Meng plastic kit, for the assembly of an US aicraft carrier U.S.S. Lexington of WWII, in 1/700 scale.
Plastic kit from Meng, for the asembly of an American aircraft carrier of WW II, on 1/700 scale. Includes sprues with plastic parts, assembly instructions and decals.
USS Lexington (CV-2), nicknamed "Lady Lex", was an early aircraft carrier built for the United States Navy. She was the lead ship of the Lexington class; her only sister ship, Saratoga, was commissioned a month earlier. Originally designed as a battlecruiser, she was converted into one of the Navy's first aircraft carriers during construction to comply with the terms of the Washington Naval Treaty of 1922, which essentially terminated all new battleship and battlecruiser construction. The ship entered service in 1928 and was assigned to the Pacific Fleet for her entire career.
Lexington was at sea when the Pacific War began on 7 December 1941, ferrying fighter aircraft to Midway Island. Her mission was cancelled and she returned to Pearl Harbor a week later. After a few days, she was sent to create a diversion from the force en route to relieve the besieged Wake Island garrison by attacking Japanese installations in the Marshall Islands. The island surrendered before the relief force got close enough, and the mission was cancelled. A planned attack on Wake Island in January 1942 had to be cancelled when a submarine sank the oiler required to supply the fuel for the return trip. Lexington was sent to the Coral Sea the following month to block any Japanese advances into the area. The ship was spotted by Japanese search aircraft while approaching Rabaul, New Britain, but her aircraft shot down most of the Japanese bombers that attacked her. Together with the carrier Yorktown, she successfully attacked Japanese shipping off the east coast of New Guinea in early March.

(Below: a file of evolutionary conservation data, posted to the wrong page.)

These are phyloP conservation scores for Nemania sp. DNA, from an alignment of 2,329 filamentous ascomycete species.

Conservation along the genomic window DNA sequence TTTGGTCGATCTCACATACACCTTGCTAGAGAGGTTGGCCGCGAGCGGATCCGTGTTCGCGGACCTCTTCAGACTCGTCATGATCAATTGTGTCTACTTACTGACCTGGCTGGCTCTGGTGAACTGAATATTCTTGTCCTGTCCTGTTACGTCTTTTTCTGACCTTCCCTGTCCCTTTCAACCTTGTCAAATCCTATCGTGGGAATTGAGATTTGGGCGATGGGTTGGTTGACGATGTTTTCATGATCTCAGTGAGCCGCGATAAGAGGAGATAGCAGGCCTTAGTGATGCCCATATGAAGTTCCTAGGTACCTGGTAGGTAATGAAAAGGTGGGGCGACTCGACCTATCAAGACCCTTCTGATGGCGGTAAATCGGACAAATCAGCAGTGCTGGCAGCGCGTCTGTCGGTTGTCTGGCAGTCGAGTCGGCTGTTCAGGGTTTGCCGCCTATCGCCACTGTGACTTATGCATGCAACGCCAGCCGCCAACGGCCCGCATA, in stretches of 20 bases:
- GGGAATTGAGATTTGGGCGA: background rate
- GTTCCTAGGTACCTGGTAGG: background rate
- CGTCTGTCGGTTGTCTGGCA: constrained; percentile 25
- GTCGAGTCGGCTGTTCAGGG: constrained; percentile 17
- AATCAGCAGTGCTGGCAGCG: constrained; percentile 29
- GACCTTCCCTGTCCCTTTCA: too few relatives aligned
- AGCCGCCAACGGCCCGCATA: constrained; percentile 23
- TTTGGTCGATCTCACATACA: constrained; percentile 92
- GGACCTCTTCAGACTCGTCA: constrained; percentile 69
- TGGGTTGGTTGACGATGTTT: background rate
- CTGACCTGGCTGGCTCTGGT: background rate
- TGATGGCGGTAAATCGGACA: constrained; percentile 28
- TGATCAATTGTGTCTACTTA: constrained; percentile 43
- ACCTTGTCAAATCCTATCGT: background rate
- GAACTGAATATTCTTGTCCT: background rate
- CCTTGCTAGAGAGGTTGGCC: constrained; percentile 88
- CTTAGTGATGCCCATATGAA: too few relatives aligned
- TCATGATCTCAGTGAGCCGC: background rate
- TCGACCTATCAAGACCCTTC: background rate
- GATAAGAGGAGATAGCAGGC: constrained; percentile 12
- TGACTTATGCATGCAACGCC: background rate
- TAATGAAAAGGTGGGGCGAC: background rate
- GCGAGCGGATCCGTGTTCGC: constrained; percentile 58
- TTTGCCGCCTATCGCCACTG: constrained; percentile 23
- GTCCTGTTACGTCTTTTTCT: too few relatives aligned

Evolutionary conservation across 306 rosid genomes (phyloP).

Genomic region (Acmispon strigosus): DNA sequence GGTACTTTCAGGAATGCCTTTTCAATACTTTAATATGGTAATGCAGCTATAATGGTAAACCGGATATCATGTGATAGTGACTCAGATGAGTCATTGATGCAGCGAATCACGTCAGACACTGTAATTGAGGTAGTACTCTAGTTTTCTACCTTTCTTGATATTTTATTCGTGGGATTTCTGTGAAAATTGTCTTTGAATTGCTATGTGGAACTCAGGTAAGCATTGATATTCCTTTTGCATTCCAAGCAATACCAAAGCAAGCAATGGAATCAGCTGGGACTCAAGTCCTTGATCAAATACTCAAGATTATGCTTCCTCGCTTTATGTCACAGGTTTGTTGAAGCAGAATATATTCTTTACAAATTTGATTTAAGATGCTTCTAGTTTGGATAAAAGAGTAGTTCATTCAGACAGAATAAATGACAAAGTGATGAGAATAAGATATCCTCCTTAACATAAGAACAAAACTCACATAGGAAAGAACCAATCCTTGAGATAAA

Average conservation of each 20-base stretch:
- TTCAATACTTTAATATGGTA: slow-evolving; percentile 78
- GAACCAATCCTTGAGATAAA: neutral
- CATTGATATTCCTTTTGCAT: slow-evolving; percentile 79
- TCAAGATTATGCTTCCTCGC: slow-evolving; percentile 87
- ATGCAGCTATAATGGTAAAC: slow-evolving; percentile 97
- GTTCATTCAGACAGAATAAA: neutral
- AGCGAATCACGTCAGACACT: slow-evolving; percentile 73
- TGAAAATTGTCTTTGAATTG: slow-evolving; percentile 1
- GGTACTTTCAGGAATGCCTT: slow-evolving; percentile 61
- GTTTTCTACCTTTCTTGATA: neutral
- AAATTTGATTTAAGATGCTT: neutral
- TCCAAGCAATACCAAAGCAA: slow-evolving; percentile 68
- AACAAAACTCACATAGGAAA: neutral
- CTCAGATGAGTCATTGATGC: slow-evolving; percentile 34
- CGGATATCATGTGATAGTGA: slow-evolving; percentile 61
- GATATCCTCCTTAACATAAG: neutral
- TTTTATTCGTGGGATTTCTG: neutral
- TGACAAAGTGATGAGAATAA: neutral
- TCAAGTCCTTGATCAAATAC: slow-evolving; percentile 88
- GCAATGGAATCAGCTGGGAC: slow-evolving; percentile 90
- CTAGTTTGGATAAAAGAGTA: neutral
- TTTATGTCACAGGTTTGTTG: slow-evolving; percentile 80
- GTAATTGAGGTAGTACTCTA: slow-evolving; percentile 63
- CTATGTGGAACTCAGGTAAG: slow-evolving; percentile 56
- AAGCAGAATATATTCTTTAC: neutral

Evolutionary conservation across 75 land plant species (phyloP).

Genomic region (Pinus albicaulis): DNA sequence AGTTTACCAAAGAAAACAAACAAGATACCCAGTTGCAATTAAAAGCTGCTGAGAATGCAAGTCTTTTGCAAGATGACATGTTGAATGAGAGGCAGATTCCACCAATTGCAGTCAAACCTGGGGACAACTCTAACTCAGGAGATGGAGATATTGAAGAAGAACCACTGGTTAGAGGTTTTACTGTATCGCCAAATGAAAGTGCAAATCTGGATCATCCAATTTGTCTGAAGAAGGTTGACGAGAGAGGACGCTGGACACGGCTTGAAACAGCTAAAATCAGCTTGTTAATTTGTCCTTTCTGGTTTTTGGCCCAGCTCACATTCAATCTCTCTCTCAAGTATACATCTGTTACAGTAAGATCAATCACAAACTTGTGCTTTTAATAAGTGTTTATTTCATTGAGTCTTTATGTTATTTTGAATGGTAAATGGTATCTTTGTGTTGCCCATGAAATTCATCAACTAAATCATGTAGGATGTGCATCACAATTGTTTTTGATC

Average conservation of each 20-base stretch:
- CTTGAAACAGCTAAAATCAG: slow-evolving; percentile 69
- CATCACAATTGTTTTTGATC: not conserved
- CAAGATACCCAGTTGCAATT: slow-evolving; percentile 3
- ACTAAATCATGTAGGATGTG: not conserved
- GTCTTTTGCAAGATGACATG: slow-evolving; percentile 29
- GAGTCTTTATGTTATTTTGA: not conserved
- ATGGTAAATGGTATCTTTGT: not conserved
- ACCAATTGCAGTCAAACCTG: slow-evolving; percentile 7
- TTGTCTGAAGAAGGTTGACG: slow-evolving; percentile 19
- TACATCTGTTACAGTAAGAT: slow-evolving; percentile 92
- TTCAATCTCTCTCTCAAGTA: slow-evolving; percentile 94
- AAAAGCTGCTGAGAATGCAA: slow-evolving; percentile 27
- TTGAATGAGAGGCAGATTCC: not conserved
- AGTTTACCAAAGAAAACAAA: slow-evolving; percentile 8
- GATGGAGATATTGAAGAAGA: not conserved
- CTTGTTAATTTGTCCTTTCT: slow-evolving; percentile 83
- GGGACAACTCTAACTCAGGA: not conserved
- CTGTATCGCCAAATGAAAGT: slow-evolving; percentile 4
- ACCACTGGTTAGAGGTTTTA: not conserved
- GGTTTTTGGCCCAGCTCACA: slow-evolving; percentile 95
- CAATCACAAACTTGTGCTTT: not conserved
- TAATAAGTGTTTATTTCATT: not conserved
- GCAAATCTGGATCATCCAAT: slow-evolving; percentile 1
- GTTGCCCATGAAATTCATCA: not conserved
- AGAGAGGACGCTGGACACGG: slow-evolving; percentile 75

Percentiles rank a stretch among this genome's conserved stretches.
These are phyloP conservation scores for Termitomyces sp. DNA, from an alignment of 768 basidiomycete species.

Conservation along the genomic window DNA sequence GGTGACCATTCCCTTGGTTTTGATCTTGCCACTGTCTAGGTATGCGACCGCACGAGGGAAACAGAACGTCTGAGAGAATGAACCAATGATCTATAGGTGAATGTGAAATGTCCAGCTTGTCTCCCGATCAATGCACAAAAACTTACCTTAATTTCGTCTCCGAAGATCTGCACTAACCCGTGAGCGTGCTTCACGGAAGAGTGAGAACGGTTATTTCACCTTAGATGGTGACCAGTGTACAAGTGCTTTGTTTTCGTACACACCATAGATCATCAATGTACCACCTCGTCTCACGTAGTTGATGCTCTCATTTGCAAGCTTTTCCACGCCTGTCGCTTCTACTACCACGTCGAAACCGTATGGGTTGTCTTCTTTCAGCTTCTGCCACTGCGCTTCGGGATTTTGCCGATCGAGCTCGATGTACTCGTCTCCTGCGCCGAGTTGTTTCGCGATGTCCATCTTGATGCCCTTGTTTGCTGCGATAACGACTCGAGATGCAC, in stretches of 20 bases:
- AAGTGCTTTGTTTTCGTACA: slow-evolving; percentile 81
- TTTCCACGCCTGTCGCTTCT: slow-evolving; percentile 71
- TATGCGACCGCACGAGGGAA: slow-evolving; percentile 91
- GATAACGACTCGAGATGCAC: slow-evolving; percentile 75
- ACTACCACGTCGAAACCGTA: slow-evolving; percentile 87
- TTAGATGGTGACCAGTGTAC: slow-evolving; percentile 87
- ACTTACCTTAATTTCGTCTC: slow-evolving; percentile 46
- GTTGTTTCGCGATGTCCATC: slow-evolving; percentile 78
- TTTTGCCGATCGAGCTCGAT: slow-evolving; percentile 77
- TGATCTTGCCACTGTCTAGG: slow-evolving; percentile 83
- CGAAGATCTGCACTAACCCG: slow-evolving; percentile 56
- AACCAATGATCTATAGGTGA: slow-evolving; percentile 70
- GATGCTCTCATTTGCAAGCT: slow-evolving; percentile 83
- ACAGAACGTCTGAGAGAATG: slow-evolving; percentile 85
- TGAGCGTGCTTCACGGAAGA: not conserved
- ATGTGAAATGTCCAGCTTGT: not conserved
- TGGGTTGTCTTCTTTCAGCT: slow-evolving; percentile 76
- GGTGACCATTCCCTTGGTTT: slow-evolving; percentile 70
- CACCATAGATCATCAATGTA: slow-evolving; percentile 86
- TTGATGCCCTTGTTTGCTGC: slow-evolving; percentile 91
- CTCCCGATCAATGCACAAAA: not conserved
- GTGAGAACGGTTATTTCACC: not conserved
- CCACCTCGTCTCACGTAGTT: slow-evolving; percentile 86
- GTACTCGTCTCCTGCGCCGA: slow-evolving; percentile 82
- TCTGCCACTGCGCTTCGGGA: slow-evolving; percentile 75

Lexington was quickly refitted in Pearl Harbor at the end of the month and rendezvoused with Yorktown in the Coral Sea in early May. A few days later the Japanese began Operation Mo, the invasion of Port Moresby, Papua New Guinea, and the two American carriers attempted to stop the invasion forces. They sank the light aircraft carrier Shōhō on 7 May during the Battle of the Coral Sea, but did not encounter the main Japanese force of the carriers Shōkaku and Zuikaku until the next day. Aircraft from Lexington and Yorktown badly damaged Shōkaku, but the Japanese aircraft crippled Lexington. A mixture of air and aviation gasoline in her improperly drained aircraft fueling trunk lines (which ran from the keel tanks to her hangar deck) ignited, causing a series of explosions and fires that could not be controlled. Lexington was scuttled by an American destroyer during the evening of 8 May to prevent her capture. The wreck of Lexington was located in March 2018 by an expedition led by Paul Allen, who discovered the ship about 430 nautical miles (800 km) off the northeastern coast of Australia in the Coral Sea.